Foreign minister: Mexico 'will not accept' new United States immigration proposals

Reuters              Secretary of Homeland Security John Kelly speaks Thursday in Mexico City

Reuters Secretary of Homeland Security John Kelly speaks Thursday in Mexico City

As Trump issued his warning, Kelly and Tillerson met on Thursday with Mexican ministers who expressed "concern and irritation" over the us president's combative stance on trade and migration ties with Mexico.

"All of a sudden for the first time we're getting gang members out, we're getting drug lords out, we're getting really bad dudes out of this country", Trump reportedly said to the CEOs".

The immigration guidelines are the latest point of tension between neighbours that have also been at odds over Mr Trump's vow to build a wall on the border and his attempts to browbeat Mexico into giving concessions on trade.

Since the earliest stages of his presidential campaign in 2015, Trump has vowed to build a wall along the US border with Mexico as a way to stop illegal immigration and drug trafficking.

Mexico's foreign minister, Luis Videgaray, was clearly incensed by Trump's stance, stating at the outset that he disagrees with America's ramped-up targeting of Mexico, and wants the rights of Mexicans living in the United States to be respected.

On the more narrow issue of immigration, however, treating Mexico like garbage is counterproductive to the Trump administration's supposed goal of reducing undocumented immigration to the United States.

However, people on Twitter pointed out that calling deportations a "military operation" is problematic.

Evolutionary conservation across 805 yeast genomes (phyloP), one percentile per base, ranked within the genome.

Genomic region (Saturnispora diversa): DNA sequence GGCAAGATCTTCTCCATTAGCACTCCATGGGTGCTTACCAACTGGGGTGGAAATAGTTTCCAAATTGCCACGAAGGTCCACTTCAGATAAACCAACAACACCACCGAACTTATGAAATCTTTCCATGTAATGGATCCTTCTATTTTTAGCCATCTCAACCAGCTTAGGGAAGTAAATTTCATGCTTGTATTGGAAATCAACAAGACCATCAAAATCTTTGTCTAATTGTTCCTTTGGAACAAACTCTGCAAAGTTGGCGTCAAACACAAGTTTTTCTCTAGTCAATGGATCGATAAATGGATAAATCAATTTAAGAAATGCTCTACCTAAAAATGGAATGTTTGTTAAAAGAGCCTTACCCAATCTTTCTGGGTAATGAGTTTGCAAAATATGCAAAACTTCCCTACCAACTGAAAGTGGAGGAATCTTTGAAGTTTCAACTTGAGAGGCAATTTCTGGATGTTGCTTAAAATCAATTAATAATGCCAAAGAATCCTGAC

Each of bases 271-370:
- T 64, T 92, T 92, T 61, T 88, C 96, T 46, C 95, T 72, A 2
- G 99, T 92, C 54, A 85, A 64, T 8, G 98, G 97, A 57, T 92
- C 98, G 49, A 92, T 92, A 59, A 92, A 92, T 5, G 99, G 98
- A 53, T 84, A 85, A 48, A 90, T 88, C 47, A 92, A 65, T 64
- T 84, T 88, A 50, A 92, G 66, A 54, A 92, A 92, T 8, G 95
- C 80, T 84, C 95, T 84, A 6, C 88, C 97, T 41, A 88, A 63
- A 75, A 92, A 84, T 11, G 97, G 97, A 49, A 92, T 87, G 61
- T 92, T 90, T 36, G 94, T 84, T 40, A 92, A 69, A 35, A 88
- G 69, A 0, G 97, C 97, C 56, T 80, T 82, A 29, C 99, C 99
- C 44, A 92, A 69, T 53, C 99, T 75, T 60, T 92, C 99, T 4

Tillerson acknowledged the disputes that have damaged U.S. -Mexico relations in recent weeks.

The Mexican officials were more outspoken in highlighting their negative feelings toward certain US policies. Kelly said the USA approach will involve "close co-ordination" with Mexico's government.

President Trump promised attendees at the Conservative Political Action Conference outside Washington today that construction of a wall along the southern border is "way, way, way ahead of schedule" and building would "start very soon".

The United States and Mexico have cooperated closely over the past decade.

"Not true", Sean Spicer, White House press secretary, tweeted earlier this month after The Associated Press reported that President Trump's administration was considering mobilizing the National Guard.

But it is unclear whether the U.S. has authority to force Mexico to accept foreigners.

"In a relationship filled with vibrant colors, two strong sovereign countries from time to time will have differences", Tillerson said.

Trump said he wasn't against all the press, just "the fake news media or press".

"There's no mistaking that the rule of law matters along both sides of the border".

Not only is Mexico not going to "pay for the wall", but the new United States administration is discovering that it takes two to tango.